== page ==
By Louise, The Honest Midwife
Notice: This week in October is baby loss awareness week, kindly Louise has shared her own experience and trauma of losing a child during pregnancy. This topic may be very upsetting for those who have also experienced the loss of a child.
Then there was that feeling where the world stops turning...
Because it was classed as a late miscarriage I needed to have surgery which was scheduled for later in the week.
LATER IN THE WEEK!!! I felt so frightened that something would happen at home. Luckily my body didn’t do anything to deal with the situation and I went into hospital as planned.
I went home feeling empty and strangely remember feeling really lonely. Over the next few weeks things slowly started to return to a sort of normal and we started to think about trying again. And then we received a phone call…
It was about six weeks after the surgery. As soon as I answered a voice said "Oh at last, is that Louise?"
I confirmed that it was, and the lady quickly gave me her name, told me she was phoning from the hospital and quite bluntly, but kindly, told me that I MUST stop trying for a baby.
She went on to explain that following the surgery everything was sent away to histology and the results came back advising that I had had what is known as a molar pregnancy and that I had a risk of developing cancer. So, for the foreseeable future I was not to try for another baby.
The next day we went to the hospital and were advised that the pregnancy was actually a twin pregnancy at the start but had not continued due to a partial hydratidiform mole.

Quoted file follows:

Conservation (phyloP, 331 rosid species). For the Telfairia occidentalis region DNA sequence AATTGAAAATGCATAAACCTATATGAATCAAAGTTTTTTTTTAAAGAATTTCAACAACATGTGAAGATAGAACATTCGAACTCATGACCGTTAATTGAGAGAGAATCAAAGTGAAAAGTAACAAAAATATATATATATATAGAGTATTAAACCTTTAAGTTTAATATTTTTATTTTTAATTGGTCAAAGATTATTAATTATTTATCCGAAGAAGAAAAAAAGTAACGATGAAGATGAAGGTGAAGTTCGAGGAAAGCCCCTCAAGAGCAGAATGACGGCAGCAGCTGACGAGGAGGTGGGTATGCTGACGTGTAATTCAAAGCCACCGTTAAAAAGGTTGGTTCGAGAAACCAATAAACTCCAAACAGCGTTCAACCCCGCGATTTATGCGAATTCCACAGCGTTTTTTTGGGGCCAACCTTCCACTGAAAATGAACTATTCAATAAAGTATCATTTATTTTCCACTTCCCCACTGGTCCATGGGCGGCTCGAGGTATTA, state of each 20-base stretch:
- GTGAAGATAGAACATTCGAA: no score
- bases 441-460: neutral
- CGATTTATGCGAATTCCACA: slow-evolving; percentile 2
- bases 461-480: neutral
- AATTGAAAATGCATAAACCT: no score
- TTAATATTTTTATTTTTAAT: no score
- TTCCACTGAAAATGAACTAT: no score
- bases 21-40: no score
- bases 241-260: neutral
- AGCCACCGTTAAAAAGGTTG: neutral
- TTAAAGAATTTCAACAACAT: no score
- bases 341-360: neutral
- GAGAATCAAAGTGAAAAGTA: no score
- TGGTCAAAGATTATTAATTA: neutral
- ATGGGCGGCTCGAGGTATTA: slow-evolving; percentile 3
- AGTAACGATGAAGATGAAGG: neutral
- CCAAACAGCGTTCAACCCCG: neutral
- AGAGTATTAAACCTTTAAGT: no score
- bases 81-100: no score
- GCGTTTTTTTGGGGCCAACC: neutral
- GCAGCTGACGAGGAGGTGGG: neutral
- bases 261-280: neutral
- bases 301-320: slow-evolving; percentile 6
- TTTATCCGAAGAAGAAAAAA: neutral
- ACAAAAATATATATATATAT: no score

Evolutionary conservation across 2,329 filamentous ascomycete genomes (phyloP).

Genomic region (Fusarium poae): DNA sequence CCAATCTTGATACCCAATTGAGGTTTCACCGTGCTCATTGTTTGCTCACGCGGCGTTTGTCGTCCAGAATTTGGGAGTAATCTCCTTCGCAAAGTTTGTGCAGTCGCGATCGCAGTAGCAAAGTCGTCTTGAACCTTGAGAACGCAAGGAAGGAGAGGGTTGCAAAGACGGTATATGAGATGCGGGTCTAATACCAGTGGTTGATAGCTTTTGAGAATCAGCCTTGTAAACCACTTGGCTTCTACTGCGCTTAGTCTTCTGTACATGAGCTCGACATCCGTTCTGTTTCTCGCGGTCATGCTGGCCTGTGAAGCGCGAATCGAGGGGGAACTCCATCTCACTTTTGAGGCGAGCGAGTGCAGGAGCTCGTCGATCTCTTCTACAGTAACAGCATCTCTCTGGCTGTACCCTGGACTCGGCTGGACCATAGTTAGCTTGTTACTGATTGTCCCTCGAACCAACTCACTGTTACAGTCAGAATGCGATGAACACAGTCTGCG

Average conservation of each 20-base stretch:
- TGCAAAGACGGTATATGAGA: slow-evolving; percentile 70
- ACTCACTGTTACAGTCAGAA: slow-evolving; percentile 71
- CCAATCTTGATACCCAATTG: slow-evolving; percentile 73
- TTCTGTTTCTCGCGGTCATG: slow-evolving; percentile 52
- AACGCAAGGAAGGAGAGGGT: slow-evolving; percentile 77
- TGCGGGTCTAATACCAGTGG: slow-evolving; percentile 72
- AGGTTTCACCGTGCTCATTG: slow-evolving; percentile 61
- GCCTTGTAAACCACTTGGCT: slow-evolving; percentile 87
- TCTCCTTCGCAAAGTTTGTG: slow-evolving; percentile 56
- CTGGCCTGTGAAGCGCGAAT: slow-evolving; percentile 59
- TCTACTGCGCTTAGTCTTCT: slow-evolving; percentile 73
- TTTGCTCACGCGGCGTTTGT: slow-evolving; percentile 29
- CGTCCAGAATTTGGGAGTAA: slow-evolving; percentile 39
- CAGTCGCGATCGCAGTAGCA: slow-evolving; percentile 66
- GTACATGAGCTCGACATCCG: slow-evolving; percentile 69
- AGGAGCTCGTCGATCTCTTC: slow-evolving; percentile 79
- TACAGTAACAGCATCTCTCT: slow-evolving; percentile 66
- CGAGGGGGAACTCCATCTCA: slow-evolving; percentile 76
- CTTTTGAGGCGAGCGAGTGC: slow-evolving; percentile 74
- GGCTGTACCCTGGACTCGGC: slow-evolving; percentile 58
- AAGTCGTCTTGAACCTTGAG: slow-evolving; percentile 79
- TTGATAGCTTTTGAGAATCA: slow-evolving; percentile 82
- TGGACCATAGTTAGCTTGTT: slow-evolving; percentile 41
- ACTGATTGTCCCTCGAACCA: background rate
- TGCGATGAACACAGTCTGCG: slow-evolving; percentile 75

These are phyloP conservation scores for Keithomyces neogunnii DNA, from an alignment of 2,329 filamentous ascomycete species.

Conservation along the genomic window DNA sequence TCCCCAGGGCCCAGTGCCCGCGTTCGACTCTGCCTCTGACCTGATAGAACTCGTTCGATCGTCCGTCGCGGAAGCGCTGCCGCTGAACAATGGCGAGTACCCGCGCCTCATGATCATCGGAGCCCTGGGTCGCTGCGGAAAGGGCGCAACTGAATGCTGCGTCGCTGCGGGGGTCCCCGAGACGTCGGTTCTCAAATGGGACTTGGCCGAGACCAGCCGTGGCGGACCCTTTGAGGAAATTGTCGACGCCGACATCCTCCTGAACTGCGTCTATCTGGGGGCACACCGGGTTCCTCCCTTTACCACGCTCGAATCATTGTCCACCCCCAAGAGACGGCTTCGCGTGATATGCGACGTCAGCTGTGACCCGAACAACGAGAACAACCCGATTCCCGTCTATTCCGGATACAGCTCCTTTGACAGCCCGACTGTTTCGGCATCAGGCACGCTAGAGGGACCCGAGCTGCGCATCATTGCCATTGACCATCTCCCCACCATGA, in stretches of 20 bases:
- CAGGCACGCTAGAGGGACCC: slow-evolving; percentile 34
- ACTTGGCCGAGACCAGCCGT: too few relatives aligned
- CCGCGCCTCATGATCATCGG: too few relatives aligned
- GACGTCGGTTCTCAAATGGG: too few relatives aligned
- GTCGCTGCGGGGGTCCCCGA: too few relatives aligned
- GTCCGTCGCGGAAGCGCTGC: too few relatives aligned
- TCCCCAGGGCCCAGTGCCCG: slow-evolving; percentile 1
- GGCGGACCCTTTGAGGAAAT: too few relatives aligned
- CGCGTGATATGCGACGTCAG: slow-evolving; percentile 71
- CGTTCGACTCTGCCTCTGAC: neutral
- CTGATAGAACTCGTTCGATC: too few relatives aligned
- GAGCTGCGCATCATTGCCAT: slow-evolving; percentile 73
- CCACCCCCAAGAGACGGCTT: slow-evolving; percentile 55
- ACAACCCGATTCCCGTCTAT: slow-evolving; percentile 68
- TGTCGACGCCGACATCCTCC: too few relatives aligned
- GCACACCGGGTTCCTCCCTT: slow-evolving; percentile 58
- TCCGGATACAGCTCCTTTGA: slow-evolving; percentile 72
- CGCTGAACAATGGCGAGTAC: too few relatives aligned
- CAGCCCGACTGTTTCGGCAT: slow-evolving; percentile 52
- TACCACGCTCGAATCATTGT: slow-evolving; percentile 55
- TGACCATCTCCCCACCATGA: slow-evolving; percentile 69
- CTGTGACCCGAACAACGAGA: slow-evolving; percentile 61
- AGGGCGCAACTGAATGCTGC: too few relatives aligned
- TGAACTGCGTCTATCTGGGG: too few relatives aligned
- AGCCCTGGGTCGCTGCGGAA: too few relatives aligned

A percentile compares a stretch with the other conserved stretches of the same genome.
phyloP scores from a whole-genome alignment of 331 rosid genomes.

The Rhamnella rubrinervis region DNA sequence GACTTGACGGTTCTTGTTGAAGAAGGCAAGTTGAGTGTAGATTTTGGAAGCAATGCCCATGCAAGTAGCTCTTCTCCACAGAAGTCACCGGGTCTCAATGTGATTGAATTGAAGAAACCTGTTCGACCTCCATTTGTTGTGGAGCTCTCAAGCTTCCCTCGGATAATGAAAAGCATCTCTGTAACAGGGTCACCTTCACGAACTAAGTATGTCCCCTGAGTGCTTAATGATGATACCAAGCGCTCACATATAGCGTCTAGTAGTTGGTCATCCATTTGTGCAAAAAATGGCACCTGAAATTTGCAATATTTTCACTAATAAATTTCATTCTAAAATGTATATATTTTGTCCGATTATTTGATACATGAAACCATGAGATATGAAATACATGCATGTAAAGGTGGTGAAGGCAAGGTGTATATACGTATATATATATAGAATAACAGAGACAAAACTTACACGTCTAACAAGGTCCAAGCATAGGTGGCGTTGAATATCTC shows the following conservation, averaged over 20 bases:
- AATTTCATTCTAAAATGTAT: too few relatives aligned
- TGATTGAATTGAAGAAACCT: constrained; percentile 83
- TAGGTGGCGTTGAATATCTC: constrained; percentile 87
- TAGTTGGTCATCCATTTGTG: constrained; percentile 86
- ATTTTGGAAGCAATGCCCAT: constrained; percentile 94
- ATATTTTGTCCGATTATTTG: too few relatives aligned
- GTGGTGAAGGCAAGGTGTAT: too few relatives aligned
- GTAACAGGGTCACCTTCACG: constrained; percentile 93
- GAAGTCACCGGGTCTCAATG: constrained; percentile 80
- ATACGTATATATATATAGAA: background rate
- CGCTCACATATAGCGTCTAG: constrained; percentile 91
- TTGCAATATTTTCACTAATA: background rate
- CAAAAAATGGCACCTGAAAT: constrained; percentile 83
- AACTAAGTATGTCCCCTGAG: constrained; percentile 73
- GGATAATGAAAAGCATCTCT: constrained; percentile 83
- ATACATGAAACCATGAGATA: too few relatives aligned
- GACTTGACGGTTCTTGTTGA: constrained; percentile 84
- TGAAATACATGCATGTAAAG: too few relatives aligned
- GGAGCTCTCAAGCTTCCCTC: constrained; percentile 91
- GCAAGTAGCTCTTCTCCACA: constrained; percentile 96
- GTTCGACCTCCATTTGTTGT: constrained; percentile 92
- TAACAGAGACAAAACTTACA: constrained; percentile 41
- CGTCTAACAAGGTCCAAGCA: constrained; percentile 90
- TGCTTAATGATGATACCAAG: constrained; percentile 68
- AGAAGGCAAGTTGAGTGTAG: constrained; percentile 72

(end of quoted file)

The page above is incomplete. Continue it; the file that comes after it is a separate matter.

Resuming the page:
So, what is a hydratidiform mole?
A hydratidiform mole is where a group of abnormal cells develops in the womb instead of a baby.
This can present as either:
Complete mole: there is no fetus and just lots of abnormal cells
Partial mole: there is an abnormally developing fetus and cells
Other than what can present as extreme pregnancy symptoms, there is no outwardly visible way of knowing this is happening without a scan and exploration. Treatment is always to remove the pregnancy and cells.
In rare cases some cells remain after treatment and can spread and develop into a type of cancer called: persistent trophoblastic disease - hence why I wasn't able to try for a baby. I had to send urine samples to Charing Cross Hospital each month which were tested for abnormalities. Each month I would get a letter in the post giving the all clear. This continued for 12 months at which point I received a letter telling me I was now clear to try for a baby.
Three weeks later I was pregnant with Isobelle.
I look back at this painful time in our lives, amazingly with gratitude.
Gratitude that we have such amazing clever people that know all about this stuff, and gratitude that it happened. My daughter is, along with her brother, the most precious gift I have ever been given and she was so worth the wait. I know, without doubt, that we would not have had more than two children and had all of this not happened I would not have my Isobelle. And that… is unimaginable because this is the most precious and wonderful girl and would not be here had I not experienced this loss.
There are some great sources of support if you would like to know more, like Tommy’s , Sands and the Miscarriage Association